Homes Overvalued in Most of the US - These 5 States Suffer From This Problem the Worse

Most U.S. homes are currently overvalued, fueled by high mortgage rates and a persistent housing shortage. According to Fitch Ratings, at the end of 2023, homes were overvalued by 11.1% in about 90% of metro areas.

The issue is more pronounced in certain Southern states. Tennessee, Arkansas, and South Carolina experienced the highest increases in overvalued homes, with Montana and Alabama also seeing significant rises.

Several factors contribute to soaring home prices. Years of insufficient construction led to a housing shortage, worsened by climbing mortgage rates and costly building materials.

A report from indicates that the available home supply is 34.3% below pre-pandemic levels. This shortage has been further strained by sellers holding onto low-rate mortgages obtained during the pandemic, creating a "golden handcuff" scenario.

Fitch Ratings notes a slight increase in home listings in some areas, signaling potential market normalization. However, high mortgage rates and escalating home prices continue to slow this progress.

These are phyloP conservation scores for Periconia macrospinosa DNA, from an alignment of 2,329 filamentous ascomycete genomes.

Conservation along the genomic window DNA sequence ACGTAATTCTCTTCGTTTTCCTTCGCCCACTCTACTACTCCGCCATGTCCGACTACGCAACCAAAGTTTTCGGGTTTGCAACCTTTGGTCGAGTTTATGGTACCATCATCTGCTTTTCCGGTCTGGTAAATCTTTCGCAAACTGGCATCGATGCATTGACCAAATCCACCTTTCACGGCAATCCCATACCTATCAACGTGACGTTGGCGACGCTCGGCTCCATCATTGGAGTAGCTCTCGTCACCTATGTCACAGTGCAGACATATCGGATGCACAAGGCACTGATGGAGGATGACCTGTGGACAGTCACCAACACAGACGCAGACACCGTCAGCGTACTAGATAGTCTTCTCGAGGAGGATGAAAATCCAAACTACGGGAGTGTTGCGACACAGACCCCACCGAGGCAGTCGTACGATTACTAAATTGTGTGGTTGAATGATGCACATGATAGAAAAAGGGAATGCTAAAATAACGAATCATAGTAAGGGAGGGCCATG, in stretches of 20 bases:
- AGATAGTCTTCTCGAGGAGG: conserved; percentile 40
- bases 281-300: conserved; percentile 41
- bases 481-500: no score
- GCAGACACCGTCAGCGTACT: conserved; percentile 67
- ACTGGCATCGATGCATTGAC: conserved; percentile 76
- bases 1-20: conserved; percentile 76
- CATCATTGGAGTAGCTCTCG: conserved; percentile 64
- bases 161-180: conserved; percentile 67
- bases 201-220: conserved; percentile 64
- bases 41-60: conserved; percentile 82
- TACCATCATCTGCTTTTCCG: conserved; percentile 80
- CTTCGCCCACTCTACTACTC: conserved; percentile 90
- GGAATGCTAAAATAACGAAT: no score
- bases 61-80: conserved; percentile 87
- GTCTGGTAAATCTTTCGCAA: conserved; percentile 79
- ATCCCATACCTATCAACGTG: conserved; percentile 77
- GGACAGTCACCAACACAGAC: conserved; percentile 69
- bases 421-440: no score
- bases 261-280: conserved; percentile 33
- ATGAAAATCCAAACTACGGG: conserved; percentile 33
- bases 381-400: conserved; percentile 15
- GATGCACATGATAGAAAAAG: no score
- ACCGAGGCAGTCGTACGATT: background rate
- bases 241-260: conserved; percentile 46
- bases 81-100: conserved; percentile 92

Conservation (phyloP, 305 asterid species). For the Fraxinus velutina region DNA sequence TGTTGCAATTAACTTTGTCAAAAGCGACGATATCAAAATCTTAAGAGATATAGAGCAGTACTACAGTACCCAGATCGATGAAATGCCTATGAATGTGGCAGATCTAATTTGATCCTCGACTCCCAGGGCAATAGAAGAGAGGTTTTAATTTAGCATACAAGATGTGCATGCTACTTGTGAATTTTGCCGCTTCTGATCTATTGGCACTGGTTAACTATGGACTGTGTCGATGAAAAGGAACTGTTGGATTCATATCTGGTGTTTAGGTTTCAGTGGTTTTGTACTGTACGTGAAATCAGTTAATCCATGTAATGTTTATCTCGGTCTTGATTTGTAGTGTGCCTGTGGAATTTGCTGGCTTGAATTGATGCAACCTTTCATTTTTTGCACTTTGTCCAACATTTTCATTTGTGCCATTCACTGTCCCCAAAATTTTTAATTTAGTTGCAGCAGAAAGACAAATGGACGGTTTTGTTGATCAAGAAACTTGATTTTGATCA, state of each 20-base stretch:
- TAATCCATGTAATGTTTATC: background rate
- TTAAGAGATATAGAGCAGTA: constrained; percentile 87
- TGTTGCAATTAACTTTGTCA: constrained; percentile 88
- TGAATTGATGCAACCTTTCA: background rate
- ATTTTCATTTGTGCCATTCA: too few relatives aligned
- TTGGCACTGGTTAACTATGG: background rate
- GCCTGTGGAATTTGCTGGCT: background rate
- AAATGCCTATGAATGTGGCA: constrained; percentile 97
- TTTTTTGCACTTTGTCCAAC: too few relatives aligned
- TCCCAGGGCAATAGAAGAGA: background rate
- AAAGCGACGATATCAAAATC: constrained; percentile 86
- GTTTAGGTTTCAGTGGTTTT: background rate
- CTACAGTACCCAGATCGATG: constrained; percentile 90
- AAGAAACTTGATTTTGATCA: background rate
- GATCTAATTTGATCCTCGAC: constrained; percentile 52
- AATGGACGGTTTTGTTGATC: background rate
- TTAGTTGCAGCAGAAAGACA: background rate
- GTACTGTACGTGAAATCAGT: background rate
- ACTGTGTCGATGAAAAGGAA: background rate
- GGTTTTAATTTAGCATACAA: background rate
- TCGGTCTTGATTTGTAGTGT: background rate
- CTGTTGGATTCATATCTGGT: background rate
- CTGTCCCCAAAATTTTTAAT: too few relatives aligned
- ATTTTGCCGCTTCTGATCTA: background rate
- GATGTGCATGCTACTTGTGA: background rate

Economists foresee high mortgage rates through 2024, expecting declines only after the Federal Reserve reduces rates. However, they are skeptical of returning to the low rates seen during the pandemic, especially amid recent high inflation reports.

Freddie Mac reports that the average 30-year loan rate recently dropped to 7.02%, down from a peak of 7.79% last fall but still much higher than rates during the pandemic.

A Zillow survey found that homeowners are more likely to sell if their mortgage rate reaches 5% or higher. Currently, about 80% of mortgage holders enjoy rates below 5%.

A Redfin survey shows that the combination of high mortgage rates and rising home prices has pushed the median monthly housing payment to a record $2,775, up 11% from last year.

Ben Ayers, Nationwide's senior economist, stated, "Market conditions for homebuyers remain challenging with few homes listed and costs for ownership still climbing. Despite strong demand fundamentals, many first-time buyers are being shut out of the market by elevated financing rates and rising prices."